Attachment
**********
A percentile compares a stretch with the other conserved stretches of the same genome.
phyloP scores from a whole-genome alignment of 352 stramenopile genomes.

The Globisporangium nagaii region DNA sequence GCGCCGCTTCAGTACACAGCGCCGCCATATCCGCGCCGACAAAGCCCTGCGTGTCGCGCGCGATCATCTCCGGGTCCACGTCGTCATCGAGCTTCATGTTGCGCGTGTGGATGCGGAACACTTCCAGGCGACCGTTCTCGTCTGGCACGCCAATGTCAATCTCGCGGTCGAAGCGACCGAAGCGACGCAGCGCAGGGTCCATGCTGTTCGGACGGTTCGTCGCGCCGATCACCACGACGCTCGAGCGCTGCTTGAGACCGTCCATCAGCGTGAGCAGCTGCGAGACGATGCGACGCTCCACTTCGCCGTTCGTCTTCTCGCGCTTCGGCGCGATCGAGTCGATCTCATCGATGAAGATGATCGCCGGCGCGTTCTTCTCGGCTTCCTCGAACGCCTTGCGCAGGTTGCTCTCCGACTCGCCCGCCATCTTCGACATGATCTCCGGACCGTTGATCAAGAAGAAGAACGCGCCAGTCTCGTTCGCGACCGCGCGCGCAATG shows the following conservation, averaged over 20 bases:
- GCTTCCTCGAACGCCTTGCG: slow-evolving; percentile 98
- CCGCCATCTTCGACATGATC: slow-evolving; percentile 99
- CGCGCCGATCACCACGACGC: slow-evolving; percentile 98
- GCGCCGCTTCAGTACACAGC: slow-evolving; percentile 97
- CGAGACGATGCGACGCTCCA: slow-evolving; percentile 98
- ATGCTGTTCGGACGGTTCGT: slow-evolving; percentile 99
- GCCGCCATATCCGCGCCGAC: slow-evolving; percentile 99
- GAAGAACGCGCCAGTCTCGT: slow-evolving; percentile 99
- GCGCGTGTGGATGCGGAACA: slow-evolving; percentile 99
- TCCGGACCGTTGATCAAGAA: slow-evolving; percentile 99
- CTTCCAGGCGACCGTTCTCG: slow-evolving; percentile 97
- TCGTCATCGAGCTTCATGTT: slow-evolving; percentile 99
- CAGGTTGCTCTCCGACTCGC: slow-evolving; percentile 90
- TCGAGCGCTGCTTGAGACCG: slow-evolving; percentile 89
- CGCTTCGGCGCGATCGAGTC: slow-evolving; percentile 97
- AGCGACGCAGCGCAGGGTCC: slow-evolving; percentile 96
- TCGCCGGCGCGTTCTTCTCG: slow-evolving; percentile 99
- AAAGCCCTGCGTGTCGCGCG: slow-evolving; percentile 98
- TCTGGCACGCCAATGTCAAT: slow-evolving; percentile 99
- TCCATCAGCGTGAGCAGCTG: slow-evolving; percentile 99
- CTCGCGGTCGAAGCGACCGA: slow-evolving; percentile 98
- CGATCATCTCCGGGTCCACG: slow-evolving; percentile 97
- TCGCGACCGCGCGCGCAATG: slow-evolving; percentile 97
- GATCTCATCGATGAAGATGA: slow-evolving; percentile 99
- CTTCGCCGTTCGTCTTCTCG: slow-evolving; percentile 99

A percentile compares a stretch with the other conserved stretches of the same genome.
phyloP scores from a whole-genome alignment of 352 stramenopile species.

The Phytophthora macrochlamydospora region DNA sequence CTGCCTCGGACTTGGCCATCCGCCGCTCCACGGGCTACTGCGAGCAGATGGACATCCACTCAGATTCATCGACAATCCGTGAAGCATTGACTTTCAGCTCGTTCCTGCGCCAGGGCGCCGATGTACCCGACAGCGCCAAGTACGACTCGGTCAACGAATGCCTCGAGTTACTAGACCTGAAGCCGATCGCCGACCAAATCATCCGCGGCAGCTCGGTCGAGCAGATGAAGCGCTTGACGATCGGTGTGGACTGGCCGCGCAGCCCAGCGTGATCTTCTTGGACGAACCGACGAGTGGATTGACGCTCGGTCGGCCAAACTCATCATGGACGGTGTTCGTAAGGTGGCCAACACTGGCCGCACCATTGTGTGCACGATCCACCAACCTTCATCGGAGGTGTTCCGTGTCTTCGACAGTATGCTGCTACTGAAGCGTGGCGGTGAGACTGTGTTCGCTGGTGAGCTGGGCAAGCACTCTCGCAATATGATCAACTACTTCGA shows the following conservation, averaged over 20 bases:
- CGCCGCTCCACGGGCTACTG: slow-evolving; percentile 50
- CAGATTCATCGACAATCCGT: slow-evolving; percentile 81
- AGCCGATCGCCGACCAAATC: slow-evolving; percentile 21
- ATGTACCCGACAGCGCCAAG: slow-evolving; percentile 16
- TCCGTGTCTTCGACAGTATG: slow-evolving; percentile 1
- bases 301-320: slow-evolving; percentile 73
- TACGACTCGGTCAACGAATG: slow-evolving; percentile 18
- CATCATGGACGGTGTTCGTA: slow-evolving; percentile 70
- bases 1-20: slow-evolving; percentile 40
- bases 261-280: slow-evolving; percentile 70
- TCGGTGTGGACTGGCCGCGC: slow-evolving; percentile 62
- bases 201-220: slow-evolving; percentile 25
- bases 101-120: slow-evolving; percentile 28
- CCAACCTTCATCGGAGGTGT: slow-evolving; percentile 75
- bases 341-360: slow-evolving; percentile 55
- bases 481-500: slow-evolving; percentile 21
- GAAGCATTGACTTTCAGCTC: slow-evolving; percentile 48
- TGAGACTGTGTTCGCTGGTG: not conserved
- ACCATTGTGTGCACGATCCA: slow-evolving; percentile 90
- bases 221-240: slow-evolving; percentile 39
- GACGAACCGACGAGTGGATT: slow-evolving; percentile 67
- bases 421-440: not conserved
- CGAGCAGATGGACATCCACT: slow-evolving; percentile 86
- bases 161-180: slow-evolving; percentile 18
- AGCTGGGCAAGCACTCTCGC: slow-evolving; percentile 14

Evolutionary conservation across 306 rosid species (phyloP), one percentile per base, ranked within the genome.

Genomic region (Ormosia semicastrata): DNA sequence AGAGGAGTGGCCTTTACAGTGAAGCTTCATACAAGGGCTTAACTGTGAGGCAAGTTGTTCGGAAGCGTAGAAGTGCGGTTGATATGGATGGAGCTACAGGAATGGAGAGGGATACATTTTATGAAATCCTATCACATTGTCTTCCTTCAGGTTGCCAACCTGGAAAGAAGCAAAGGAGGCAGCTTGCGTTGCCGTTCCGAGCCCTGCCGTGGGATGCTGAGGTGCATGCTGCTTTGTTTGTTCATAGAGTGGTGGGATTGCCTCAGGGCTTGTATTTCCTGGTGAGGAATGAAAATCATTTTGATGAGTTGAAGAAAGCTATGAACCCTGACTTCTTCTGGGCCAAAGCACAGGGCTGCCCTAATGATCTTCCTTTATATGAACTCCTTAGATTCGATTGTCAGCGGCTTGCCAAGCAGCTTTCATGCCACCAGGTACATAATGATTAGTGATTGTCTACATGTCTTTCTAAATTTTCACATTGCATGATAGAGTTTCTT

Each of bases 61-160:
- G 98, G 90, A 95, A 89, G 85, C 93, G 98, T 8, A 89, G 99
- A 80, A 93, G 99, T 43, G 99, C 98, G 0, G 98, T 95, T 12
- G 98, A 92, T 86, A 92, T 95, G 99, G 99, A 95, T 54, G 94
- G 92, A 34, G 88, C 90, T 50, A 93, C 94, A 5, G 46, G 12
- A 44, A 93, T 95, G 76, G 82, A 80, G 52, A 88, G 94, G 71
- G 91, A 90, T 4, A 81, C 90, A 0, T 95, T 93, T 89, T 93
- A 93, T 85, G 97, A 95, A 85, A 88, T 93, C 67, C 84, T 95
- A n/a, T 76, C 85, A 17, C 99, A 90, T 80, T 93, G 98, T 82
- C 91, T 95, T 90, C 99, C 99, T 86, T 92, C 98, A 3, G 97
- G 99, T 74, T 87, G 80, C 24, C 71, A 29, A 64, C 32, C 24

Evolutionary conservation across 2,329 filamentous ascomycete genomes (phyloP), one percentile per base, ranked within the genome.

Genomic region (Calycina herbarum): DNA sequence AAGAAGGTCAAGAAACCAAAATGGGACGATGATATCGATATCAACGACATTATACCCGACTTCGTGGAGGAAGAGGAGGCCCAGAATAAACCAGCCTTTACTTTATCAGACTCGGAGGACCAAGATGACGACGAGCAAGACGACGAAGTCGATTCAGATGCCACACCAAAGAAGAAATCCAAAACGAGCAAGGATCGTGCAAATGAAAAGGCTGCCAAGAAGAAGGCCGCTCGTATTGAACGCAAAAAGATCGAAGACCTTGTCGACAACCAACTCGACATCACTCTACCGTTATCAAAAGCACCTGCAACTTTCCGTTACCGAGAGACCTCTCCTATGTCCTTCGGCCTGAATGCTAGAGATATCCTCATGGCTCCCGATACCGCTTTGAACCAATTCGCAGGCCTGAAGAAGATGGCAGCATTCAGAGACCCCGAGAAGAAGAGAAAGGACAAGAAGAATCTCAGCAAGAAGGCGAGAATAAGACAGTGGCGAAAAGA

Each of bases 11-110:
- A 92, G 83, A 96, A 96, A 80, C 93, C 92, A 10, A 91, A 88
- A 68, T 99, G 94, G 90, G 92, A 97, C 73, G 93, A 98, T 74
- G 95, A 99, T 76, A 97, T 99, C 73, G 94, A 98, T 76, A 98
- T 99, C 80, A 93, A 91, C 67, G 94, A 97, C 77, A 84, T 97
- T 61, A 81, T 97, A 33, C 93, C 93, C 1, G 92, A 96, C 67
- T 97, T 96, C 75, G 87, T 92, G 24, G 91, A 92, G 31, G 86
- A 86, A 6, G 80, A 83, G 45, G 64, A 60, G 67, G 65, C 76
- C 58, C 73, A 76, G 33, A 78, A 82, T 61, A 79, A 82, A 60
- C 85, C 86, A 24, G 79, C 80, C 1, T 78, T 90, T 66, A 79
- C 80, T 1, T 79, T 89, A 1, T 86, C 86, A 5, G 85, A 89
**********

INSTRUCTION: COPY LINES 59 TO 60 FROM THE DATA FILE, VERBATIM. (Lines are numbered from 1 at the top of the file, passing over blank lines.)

Each of bases 61-160:
- G 98, G 90, A 95, A 89, G 85, C 93, G 98, T 8, A 89, G 99